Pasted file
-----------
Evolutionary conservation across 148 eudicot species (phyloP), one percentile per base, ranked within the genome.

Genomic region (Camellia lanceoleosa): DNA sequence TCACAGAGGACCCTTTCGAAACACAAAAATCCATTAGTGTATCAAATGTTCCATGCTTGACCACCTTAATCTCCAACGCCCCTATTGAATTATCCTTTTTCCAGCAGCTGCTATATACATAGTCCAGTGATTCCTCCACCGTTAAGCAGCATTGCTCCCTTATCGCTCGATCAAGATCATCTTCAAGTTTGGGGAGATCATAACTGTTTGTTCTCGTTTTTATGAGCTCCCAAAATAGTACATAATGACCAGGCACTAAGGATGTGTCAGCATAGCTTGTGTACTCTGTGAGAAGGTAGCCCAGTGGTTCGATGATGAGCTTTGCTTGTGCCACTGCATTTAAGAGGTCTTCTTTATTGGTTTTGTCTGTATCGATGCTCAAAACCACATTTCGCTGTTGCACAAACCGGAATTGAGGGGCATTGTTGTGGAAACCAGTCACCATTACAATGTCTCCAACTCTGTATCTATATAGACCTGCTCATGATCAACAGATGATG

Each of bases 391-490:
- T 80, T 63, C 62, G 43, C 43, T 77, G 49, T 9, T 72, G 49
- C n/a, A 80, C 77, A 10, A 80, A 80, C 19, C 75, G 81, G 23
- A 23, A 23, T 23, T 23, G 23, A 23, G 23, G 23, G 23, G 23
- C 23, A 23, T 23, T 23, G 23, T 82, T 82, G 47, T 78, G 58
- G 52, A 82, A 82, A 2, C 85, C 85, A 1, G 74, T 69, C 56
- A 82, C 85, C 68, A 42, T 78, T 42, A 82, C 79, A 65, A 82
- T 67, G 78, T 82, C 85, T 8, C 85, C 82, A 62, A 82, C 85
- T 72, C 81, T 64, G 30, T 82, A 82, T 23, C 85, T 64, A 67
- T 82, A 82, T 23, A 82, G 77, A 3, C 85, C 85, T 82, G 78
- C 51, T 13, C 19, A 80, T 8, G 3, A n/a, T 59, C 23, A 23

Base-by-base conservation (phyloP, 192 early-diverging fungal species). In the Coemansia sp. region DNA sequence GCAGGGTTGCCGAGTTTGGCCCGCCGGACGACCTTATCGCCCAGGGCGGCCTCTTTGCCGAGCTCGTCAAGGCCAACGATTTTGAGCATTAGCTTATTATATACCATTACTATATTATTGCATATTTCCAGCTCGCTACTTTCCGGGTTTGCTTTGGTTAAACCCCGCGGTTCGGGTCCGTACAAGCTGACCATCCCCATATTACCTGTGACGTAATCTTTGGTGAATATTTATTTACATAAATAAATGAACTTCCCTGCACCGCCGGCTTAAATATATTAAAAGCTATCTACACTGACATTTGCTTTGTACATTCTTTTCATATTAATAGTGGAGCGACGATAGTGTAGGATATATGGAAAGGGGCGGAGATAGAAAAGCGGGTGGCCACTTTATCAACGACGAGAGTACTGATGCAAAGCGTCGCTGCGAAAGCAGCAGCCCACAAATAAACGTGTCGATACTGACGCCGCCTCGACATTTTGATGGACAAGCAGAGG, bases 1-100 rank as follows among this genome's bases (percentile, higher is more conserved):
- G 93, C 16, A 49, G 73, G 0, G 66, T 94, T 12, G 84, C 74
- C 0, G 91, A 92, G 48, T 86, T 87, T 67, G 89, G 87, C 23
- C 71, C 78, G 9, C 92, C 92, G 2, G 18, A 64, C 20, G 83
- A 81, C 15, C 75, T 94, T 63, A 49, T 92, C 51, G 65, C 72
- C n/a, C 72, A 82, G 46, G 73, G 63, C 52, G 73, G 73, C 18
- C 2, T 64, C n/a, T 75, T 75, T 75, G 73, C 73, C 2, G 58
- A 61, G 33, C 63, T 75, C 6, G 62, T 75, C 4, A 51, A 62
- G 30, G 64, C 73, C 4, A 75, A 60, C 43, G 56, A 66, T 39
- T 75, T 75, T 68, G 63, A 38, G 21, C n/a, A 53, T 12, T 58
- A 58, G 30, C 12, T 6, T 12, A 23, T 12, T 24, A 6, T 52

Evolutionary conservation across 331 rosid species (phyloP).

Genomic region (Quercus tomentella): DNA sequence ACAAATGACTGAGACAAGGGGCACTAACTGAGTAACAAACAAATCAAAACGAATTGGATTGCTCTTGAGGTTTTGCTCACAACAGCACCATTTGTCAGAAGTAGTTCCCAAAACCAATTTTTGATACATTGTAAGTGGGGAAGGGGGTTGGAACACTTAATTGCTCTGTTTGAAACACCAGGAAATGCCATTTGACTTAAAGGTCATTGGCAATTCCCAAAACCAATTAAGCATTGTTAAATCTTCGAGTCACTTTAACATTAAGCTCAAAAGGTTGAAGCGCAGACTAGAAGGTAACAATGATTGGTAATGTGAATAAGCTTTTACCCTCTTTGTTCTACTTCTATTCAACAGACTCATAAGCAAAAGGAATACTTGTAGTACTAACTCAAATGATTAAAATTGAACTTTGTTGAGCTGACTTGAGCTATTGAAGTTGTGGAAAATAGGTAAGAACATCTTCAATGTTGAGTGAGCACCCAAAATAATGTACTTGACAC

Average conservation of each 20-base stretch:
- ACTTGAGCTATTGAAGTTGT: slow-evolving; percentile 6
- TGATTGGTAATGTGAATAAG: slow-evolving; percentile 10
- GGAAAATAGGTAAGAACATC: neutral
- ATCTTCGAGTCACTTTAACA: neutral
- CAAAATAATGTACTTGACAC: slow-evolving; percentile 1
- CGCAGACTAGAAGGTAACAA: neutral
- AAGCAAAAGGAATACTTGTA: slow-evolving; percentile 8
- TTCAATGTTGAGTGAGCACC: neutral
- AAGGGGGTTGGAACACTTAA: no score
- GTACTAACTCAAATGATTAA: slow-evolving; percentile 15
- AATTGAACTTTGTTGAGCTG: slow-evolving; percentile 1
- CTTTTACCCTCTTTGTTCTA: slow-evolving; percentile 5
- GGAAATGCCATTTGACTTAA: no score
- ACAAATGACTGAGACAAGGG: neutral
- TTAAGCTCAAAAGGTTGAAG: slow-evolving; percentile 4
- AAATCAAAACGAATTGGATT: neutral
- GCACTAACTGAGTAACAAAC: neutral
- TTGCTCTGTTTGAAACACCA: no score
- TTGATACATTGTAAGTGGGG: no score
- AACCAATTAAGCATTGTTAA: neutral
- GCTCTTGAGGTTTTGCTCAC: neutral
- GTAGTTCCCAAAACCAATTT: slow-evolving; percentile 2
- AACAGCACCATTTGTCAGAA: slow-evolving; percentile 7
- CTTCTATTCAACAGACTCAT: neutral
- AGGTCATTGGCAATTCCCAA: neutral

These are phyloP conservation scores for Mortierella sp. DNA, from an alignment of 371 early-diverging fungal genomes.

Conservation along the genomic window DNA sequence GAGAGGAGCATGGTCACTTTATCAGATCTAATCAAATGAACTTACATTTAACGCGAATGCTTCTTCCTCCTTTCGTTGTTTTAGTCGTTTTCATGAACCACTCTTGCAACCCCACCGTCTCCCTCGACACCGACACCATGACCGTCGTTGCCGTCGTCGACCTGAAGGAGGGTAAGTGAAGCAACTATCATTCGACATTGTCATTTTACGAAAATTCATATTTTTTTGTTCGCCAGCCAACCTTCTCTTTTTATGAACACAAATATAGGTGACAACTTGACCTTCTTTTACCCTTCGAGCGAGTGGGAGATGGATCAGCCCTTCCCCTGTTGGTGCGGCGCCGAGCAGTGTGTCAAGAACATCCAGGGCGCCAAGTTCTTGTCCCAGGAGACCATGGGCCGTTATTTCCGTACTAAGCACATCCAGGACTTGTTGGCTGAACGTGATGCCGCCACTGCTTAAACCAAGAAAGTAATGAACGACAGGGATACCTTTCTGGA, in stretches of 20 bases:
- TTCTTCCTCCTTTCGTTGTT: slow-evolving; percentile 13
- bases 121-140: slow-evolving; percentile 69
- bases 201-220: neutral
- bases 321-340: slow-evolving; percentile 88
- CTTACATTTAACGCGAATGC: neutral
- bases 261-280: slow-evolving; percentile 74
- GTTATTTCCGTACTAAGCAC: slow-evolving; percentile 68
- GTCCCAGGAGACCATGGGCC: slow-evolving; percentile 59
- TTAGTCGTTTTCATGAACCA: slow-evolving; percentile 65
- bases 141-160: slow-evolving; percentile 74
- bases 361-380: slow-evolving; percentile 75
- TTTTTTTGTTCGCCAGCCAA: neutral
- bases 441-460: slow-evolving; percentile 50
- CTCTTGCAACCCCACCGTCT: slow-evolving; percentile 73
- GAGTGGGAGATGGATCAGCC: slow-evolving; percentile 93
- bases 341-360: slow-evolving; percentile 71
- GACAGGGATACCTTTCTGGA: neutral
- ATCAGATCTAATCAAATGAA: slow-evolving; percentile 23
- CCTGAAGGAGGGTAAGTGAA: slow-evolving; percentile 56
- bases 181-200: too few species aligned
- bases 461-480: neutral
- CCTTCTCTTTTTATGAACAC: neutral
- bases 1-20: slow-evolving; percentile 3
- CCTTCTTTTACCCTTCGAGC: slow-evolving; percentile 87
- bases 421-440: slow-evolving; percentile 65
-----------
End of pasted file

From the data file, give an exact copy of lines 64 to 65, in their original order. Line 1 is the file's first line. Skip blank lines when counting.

- bases 141-160: slow-evolving; percentile 74
- bases 361-380: slow-evolving; percentile 75